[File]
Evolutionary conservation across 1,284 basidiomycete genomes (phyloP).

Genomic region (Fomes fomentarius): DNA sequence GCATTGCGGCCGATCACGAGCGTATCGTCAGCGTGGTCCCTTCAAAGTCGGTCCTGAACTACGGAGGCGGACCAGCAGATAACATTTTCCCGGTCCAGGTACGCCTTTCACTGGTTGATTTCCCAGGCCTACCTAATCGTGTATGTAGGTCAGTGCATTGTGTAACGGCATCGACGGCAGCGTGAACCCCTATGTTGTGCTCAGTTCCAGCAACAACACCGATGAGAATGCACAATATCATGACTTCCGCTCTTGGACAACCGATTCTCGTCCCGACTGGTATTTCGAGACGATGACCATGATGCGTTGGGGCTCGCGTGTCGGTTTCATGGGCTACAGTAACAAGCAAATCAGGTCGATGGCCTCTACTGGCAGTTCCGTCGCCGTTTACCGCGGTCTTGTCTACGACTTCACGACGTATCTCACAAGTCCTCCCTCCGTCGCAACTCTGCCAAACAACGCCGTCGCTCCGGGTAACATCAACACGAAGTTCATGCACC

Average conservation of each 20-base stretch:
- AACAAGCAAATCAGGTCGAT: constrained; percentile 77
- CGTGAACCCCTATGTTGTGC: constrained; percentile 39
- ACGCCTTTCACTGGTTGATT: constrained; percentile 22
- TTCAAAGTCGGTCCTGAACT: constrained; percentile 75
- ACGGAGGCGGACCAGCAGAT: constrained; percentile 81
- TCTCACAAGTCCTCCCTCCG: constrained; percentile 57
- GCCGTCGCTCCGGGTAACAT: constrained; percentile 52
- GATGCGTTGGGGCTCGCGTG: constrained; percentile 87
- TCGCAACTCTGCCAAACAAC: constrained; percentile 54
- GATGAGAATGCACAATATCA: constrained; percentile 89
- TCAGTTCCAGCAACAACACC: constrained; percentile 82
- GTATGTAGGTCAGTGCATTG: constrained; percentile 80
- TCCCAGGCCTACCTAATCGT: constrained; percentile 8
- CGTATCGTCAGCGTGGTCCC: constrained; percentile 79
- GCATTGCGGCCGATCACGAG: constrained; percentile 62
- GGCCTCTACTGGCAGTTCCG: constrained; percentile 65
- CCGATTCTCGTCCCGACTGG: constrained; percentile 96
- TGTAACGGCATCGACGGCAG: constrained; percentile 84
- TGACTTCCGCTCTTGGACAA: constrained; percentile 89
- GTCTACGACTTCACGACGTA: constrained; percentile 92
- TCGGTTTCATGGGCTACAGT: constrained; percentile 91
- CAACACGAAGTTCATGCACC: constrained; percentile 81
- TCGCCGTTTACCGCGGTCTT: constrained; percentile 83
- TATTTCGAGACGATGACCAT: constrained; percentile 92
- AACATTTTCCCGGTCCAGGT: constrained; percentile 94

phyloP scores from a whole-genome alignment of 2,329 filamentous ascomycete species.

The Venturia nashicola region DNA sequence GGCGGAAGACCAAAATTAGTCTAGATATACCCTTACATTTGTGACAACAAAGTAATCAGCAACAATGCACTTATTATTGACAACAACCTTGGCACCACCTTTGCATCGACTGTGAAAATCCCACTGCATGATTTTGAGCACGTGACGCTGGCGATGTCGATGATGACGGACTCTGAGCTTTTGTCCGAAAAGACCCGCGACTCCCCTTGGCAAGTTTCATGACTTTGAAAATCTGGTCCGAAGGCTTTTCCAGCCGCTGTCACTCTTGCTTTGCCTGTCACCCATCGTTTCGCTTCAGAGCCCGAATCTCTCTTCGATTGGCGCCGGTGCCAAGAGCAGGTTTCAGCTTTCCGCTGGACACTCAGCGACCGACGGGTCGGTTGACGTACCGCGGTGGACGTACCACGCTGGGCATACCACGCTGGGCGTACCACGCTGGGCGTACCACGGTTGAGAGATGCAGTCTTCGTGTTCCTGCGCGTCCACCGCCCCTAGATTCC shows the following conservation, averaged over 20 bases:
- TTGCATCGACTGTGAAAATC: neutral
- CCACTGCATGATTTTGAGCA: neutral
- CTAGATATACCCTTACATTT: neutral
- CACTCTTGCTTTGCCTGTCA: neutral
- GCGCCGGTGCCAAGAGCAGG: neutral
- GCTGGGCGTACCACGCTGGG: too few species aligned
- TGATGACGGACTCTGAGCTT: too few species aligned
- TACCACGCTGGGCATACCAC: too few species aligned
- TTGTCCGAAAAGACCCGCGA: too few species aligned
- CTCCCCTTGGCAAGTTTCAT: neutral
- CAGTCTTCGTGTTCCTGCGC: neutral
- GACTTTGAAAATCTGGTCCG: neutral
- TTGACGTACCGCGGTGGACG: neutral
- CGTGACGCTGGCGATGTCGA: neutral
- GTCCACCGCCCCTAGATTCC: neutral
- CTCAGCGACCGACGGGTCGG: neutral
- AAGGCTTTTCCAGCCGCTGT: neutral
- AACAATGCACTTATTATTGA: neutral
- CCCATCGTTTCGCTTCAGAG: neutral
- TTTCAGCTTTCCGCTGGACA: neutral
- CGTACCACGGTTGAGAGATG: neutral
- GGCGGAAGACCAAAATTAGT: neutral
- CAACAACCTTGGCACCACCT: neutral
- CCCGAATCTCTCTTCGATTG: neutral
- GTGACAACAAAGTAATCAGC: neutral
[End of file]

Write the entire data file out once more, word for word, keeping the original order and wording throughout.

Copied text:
Evolutionary conservation across 1,284 basidiomycete genomes (phyloP).

Genomic region (Fomes fomentarius): DNA sequence GCATTGCGGCCGATCACGAGCGTATCGTCAGCGTGGTCCCTTCAAAGTCGGTCCTGAACTACGGAGGCGGACCAGCAGATAACATTTTCCCGGTCCAGGTACGCCTTTCACTGGTTGATTTCCCAGGCCTACCTAATCGTGTATGTAGGTCAGTGCATTGTGTAACGGCATCGACGGCAGCGTGAACCCCTATGTTGTGCTCAGTTCCAGCAACAACACCGATGAGAATGCACAATATCATGACTTCCGCTCTTGGACAACCGATTCTCGTCCCGACTGGTATTTCGAGACGATGACCATGATGCGTTGGGGCTCGCGTGTCGGTTTCATGGGCTACAGTAACAAGCAAATCAGGTCGATGGCCTCTACTGGCAGTTCCGTCGCCGTTTACCGCGGTCTTGTCTACGACTTCACGACGTATCTCACAAGTCCTCCCTCCGTCGCAACTCTGCCAAACAACGCCGTCGCTCCGGGTAACATCAACACGAAGTTCATGCACC

Average conservation of each 20-base stretch:
- AACAAGCAAATCAGGTCGAT: constrained; percentile 77
- CGTGAACCCCTATGTTGTGC: constrained; percentile 39
- ACGCCTTTCACTGGTTGATT: constrained; percentile 22
- TTCAAAGTCGGTCCTGAACT: constrained; percentile 75
- ACGGAGGCGGACCAGCAGAT: constrained; percentile 81
- TCTCACAAGTCCTCCCTCCG: constrained; percentile 57
- GCCGTCGCTCCGGGTAACAT: constrained; percentile 52
- GATGCGTTGGGGCTCGCGTG: constrained; percentile 87
- TCGCAACTCTGCCAAACAAC: constrained; percentile 54
- GATGAGAATGCACAATATCA: constrained; percentile 89
- TCAGTTCCAGCAACAACACC: constrained; percentile 82
- GTATGTAGGTCAGTGCATTG: constrained; percentile 80
- TCCCAGGCCTACCTAATCGT: constrained; percentile 8
- CGTATCGTCAGCGTGGTCCC: constrained; percentile 79
- GCATTGCGGCCGATCACGAG: constrained; percentile 62
- GGCCTCTACTGGCAGTTCCG: constrained; percentile 65
- CCGATTCTCGTCCCGACTGG: constrained; percentile 96
- TGTAACGGCATCGACGGCAG: constrained; percentile 84
- TGACTTCCGCTCTTGGACAA: constrained; percentile 89
- GTCTACGACTTCACGACGTA: constrained; percentile 92
- TCGGTTTCATGGGCTACAGT: constrained; percentile 91
- CAACACGAAGTTCATGCACC: constrained; percentile 81
- TCGCCGTTTACCGCGGTCTT: constrained; percentile 83
- TATTTCGAGACGATGACCAT: constrained; percentile 92
- AACATTTTCCCGGTCCAGGT: constrained; percentile 94

phyloP scores from a whole-genome alignment of 2,329 filamentous ascomycete species.

The Venturia nashicola region DNA sequence GGCGGAAGACCAAAATTAGTCTAGATATACCCTTACATTTGTGACAACAAAGTAATCAGCAACAATGCACTTATTATTGACAACAACCTTGGCACCACCTTTGCATCGACTGTGAAAATCCCACTGCATGATTTTGAGCACGTGACGCTGGCGATGTCGATGATGACGGACTCTGAGCTTTTGTCCGAAAAGACCCGCGACTCCCCTTGGCAAGTTTCATGACTTTGAAAATCTGGTCCGAAGGCTTTTCCAGCCGCTGTCACTCTTGCTTTGCCTGTCACCCATCGTTTCGCTTCAGAGCCCGAATCTCTCTTCGATTGGCGCCGGTGCCAAGAGCAGGTTTCAGCTTTCCGCTGGACACTCAGCGACCGACGGGTCGGTTGACGTACCGCGGTGGACGTACCACGCTGGGCATACCACGCTGGGCGTACCACGCTGGGCGTACCACGGTTGAGAGATGCAGTCTTCGTGTTCCTGCGCGTCCACCGCCCCTAGATTCC shows the following conservation, averaged over 20 bases:
- TTGCATCGACTGTGAAAATC: neutral
- CCACTGCATGATTTTGAGCA: neutral
- CTAGATATACCCTTACATTT: neutral
- CACTCTTGCTTTGCCTGTCA: neutral
- GCGCCGGTGCCAAGAGCAGG: neutral
- GCTGGGCGTACCACGCTGGG: too few species aligned
- TGATGACGGACTCTGAGCTT: too few species aligned
- TACCACGCTGGGCATACCAC: too few species aligned
- TTGTCCGAAAAGACCCGCGA: too few species aligned
- CTCCCCTTGGCAAGTTTCAT: neutral
- CAGTCTTCGTGTTCCTGCGC: neutral
- GACTTTGAAAATCTGGTCCG: neutral
- TTGACGTACCGCGGTGGACG: neutral
- CGTGACGCTGGCGATGTCGA: neutral
- GTCCACCGCCCCTAGATTCC: neutral
- CTCAGCGACCGACGGGTCGG: neutral
- AAGGCTTTTCCAGCCGCTGT: neutral
- AACAATGCACTTATTATTGA: neutral
- CCCATCGTTTCGCTTCAGAG: neutral
- TTTCAGCTTTCCGCTGGACA: neutral
- CGTACCACGGTTGAGAGATG: neutral
- GGCGGAAGACCAAAATTAGT: neutral
- CAACAACCTTGGCACCACCT: neutral
- CCCGAATCTCTCTTCGATTG: neutral
- GTGACAACAAAGTAATCAGC: neutral